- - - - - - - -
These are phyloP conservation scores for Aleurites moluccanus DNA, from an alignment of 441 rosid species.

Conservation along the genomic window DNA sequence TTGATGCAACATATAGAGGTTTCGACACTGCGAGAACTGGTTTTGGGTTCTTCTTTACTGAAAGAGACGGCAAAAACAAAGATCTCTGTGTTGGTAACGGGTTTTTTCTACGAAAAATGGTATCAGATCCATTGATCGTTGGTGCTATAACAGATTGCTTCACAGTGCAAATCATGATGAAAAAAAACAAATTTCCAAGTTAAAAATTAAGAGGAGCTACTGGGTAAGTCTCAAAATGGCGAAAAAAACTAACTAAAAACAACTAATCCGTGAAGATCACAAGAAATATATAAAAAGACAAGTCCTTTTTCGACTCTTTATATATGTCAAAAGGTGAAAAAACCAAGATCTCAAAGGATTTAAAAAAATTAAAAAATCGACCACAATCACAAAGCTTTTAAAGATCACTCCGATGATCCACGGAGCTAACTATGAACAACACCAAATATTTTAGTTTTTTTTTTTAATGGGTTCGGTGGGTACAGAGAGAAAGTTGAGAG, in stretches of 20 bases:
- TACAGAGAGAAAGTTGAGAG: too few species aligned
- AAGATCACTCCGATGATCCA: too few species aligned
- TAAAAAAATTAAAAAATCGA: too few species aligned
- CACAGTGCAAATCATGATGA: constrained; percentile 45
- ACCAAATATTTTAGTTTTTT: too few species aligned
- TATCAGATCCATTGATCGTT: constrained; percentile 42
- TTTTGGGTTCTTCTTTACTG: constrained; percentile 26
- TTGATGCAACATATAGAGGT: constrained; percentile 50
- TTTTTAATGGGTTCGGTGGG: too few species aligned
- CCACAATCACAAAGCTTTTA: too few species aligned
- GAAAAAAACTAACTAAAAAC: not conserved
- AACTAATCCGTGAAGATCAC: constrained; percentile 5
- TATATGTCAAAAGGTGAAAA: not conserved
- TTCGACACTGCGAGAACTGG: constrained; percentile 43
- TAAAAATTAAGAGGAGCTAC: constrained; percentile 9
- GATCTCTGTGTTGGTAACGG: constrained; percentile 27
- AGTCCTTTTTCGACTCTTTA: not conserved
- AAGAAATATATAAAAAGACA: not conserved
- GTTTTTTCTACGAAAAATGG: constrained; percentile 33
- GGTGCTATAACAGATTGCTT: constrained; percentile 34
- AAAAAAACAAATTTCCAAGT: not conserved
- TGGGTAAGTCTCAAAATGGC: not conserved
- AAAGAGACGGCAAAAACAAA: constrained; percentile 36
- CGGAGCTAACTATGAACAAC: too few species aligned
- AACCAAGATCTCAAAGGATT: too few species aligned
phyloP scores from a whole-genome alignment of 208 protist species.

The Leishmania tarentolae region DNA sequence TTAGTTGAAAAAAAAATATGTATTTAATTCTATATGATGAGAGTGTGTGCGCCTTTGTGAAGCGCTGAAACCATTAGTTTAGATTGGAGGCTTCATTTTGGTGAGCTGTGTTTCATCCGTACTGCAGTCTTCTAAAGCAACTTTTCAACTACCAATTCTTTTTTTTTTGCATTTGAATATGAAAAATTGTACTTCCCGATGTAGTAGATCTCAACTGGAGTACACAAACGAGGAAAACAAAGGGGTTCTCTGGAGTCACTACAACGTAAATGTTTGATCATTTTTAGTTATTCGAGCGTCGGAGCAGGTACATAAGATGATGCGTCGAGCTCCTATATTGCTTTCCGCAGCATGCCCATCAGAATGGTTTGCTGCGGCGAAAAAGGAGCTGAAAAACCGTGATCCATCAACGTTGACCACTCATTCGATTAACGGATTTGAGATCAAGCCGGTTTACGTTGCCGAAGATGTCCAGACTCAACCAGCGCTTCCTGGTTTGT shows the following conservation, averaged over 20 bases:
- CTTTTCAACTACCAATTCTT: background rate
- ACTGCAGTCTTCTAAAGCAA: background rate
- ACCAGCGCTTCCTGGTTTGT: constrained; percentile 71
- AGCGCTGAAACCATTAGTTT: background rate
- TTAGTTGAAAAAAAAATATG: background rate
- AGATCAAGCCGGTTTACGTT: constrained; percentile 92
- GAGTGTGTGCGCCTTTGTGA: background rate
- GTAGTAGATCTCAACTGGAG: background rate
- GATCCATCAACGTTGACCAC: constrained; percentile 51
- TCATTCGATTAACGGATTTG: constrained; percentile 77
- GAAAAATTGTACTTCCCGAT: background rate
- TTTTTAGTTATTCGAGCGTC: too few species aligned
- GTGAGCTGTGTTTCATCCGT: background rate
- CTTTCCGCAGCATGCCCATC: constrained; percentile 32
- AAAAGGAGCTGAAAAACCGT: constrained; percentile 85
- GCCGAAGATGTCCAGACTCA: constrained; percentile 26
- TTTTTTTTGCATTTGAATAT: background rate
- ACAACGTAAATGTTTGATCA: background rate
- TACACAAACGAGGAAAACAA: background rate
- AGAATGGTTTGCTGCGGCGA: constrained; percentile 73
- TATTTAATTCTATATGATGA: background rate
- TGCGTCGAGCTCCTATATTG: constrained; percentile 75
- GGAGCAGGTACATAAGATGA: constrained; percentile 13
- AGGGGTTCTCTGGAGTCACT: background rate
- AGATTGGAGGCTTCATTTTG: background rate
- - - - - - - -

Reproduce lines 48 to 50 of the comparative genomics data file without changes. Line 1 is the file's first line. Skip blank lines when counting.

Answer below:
- TACACAAACGAGGAAAACAA: background rate
- AGAATGGTTTGCTGCGGCGA: constrained; percentile 73
- TATTTAATTCTATATGATGA: background rate